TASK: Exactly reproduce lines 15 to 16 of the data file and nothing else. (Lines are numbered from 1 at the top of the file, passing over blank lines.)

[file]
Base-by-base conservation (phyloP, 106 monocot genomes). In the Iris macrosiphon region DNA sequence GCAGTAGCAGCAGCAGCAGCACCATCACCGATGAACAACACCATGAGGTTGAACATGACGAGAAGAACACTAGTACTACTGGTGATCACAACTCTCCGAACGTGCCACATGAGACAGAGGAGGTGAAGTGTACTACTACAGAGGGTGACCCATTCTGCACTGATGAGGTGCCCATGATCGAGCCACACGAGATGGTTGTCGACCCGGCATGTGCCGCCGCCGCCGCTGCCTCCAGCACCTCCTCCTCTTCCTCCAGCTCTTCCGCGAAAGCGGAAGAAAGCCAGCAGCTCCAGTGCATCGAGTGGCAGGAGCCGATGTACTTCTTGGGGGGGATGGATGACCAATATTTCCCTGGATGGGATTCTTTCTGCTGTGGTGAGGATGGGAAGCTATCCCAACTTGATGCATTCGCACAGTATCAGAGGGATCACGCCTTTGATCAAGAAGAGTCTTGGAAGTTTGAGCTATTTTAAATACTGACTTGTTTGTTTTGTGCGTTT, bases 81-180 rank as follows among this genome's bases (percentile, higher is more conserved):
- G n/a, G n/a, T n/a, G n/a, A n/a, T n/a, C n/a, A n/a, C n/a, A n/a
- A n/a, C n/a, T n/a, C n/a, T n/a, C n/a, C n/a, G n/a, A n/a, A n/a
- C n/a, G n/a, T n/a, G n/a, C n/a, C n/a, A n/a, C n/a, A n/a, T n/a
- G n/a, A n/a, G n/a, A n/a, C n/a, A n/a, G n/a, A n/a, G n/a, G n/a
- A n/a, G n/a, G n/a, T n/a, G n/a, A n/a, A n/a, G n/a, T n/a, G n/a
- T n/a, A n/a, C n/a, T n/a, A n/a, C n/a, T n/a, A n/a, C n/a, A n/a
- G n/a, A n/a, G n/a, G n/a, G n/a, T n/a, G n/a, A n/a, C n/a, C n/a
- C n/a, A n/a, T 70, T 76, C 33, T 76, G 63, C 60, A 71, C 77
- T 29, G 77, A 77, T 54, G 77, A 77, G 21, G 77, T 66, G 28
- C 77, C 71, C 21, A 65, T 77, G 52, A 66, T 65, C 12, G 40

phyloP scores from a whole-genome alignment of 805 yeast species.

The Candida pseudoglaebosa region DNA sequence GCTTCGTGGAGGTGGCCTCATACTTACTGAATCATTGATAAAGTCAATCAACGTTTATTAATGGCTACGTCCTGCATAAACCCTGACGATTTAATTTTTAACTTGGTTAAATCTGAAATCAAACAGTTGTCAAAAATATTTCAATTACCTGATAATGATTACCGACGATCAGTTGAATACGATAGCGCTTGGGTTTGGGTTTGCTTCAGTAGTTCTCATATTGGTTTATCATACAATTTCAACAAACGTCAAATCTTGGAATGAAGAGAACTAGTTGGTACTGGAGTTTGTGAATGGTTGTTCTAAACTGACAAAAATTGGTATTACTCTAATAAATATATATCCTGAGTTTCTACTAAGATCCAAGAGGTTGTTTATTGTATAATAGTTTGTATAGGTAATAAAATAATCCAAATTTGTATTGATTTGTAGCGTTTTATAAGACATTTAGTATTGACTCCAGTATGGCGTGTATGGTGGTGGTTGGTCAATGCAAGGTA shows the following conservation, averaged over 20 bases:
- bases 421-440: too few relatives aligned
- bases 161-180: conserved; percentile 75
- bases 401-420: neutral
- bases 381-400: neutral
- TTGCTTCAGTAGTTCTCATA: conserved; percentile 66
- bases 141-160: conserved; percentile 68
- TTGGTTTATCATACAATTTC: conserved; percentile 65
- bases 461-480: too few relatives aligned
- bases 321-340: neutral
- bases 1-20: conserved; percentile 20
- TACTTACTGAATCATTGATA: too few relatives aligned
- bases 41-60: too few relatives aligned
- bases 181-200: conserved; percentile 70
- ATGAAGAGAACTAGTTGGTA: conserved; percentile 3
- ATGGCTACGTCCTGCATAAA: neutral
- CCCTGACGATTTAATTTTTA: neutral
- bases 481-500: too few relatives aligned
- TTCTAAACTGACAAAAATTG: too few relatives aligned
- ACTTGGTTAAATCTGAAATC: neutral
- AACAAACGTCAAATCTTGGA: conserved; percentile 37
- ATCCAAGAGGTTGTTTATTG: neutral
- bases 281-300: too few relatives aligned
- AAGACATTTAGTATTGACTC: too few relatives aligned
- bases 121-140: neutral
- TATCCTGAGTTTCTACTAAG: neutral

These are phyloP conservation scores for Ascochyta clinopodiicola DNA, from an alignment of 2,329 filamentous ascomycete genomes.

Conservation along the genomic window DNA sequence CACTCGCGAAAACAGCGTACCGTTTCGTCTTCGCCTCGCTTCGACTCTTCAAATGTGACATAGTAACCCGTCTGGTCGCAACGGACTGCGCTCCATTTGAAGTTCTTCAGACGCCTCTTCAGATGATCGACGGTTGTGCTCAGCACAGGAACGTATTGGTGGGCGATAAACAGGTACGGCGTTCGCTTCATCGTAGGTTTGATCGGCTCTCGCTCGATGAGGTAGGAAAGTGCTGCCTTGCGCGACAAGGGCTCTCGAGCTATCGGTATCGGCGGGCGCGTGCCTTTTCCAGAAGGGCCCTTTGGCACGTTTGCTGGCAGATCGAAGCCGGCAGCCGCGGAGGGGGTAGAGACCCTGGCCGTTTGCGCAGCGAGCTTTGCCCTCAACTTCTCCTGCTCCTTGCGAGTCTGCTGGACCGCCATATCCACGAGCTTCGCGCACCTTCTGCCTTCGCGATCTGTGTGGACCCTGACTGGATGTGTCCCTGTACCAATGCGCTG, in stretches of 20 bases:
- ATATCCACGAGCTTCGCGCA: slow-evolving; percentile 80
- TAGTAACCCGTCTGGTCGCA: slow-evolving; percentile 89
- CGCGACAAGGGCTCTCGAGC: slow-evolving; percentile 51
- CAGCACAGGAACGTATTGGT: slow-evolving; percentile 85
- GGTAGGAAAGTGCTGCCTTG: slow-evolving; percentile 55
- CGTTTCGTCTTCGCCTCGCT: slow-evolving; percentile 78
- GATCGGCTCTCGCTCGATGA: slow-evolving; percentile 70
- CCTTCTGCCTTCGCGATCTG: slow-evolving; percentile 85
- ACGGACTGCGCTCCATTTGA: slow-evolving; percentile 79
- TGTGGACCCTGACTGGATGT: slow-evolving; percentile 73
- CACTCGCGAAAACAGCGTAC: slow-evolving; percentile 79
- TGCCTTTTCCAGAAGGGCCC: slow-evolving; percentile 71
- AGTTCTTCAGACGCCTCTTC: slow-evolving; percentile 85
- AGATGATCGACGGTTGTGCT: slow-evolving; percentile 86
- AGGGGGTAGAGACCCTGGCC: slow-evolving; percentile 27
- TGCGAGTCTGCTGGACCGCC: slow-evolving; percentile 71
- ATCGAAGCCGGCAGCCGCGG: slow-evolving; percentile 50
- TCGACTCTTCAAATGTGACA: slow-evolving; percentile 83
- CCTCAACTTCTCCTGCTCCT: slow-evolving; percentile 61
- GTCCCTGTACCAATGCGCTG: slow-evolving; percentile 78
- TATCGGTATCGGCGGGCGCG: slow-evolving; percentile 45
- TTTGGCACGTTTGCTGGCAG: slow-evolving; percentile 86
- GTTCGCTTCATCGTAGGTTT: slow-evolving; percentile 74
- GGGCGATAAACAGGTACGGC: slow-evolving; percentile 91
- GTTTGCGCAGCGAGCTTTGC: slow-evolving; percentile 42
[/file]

- bases 161-180: conserved; percentile 75
- bases 401-420: neutral